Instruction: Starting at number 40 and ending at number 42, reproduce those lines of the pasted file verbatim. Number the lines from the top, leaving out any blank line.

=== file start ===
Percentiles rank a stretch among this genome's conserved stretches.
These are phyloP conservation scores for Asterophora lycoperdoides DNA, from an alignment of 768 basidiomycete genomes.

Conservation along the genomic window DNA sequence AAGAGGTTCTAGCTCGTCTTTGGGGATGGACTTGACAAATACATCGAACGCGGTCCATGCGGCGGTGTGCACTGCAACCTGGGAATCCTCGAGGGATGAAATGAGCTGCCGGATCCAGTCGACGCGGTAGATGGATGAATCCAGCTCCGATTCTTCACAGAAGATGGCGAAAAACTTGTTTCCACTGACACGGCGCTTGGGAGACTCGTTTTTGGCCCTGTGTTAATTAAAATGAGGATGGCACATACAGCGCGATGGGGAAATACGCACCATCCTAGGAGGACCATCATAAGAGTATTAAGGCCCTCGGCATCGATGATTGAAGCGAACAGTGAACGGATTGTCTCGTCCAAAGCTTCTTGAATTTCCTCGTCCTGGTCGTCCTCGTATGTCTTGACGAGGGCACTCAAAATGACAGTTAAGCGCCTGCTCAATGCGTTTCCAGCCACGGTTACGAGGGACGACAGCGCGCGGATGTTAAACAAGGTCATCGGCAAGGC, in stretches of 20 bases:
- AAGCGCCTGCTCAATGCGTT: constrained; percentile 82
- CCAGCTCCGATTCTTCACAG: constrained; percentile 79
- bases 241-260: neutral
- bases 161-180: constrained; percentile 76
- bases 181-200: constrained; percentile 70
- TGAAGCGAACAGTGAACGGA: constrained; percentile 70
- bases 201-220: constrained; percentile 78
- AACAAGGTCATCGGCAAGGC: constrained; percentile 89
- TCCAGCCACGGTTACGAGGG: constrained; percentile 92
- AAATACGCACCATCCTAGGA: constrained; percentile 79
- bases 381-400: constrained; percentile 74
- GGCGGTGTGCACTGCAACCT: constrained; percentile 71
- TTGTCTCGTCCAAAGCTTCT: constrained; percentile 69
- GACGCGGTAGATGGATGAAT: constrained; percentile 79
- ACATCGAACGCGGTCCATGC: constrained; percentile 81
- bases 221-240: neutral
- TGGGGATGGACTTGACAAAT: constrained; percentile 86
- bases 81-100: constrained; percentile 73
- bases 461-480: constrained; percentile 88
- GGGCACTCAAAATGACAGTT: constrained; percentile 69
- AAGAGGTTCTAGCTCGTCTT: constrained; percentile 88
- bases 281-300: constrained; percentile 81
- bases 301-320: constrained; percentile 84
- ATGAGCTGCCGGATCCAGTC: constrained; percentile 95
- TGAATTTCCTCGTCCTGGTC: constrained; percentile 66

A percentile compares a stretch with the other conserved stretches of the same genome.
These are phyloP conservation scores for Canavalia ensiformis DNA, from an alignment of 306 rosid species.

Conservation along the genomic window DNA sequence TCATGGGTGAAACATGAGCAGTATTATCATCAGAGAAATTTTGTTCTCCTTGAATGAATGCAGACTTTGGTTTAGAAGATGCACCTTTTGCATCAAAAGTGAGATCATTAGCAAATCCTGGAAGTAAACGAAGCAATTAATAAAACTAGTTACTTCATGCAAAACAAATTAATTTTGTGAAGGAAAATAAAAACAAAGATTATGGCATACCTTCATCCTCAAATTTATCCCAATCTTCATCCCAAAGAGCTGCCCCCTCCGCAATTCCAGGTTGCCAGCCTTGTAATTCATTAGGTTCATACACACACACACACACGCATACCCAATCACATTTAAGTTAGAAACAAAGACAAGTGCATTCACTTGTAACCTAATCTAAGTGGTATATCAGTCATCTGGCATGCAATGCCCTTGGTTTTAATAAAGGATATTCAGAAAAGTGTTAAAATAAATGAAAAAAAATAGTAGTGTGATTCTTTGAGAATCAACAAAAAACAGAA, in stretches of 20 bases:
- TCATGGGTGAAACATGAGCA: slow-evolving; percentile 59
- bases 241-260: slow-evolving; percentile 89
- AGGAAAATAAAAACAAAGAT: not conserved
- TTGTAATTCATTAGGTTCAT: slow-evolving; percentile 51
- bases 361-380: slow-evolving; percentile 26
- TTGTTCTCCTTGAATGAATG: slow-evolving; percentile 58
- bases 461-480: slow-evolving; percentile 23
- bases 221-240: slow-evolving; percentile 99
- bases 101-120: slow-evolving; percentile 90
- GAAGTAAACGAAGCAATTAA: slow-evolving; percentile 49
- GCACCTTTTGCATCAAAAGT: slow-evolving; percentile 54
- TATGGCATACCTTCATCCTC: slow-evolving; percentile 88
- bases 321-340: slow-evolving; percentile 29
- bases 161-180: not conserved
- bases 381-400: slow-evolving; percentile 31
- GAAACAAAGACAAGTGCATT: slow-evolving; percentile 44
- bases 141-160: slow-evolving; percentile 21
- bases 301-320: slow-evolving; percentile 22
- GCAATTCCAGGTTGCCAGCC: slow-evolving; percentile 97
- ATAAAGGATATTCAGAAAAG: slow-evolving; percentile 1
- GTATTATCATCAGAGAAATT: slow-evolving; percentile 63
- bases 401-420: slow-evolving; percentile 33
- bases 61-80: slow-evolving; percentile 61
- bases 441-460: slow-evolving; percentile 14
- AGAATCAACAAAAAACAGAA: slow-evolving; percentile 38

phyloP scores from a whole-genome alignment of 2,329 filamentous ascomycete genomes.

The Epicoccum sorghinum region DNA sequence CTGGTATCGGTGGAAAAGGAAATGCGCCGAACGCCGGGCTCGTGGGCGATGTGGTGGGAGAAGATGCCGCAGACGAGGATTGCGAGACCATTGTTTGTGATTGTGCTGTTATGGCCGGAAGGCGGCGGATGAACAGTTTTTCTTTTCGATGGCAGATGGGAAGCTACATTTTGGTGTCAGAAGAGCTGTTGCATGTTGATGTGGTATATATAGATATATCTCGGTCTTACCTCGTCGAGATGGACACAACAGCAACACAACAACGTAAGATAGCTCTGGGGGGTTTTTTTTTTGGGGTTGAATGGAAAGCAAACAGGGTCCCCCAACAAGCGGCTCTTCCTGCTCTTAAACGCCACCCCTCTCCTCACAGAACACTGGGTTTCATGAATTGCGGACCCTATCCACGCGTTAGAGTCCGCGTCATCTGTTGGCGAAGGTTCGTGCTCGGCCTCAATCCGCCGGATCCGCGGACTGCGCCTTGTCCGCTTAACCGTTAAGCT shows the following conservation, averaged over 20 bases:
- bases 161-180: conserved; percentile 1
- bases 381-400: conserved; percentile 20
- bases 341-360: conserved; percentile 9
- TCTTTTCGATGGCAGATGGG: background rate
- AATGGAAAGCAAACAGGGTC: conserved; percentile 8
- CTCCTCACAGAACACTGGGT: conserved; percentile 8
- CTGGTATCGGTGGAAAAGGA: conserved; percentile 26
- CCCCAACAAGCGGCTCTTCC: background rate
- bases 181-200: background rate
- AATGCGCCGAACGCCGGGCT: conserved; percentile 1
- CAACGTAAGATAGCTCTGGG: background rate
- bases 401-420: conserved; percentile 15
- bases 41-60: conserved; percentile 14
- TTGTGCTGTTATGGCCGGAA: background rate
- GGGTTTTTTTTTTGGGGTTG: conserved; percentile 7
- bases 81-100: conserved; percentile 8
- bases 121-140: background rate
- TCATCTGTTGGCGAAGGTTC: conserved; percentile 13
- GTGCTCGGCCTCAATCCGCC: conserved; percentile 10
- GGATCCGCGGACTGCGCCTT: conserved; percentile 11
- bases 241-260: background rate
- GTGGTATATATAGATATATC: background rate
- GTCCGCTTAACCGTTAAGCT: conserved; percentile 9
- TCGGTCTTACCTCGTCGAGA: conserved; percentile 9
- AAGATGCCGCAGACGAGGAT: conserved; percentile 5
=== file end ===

- bases 101-120: slow-evolving; percentile 90
- GAAGTAAACGAAGCAATTAA: slow-evolving; percentile 49
- GCACCTTTTGCATCAAAAGT: slow-evolving; percentile 54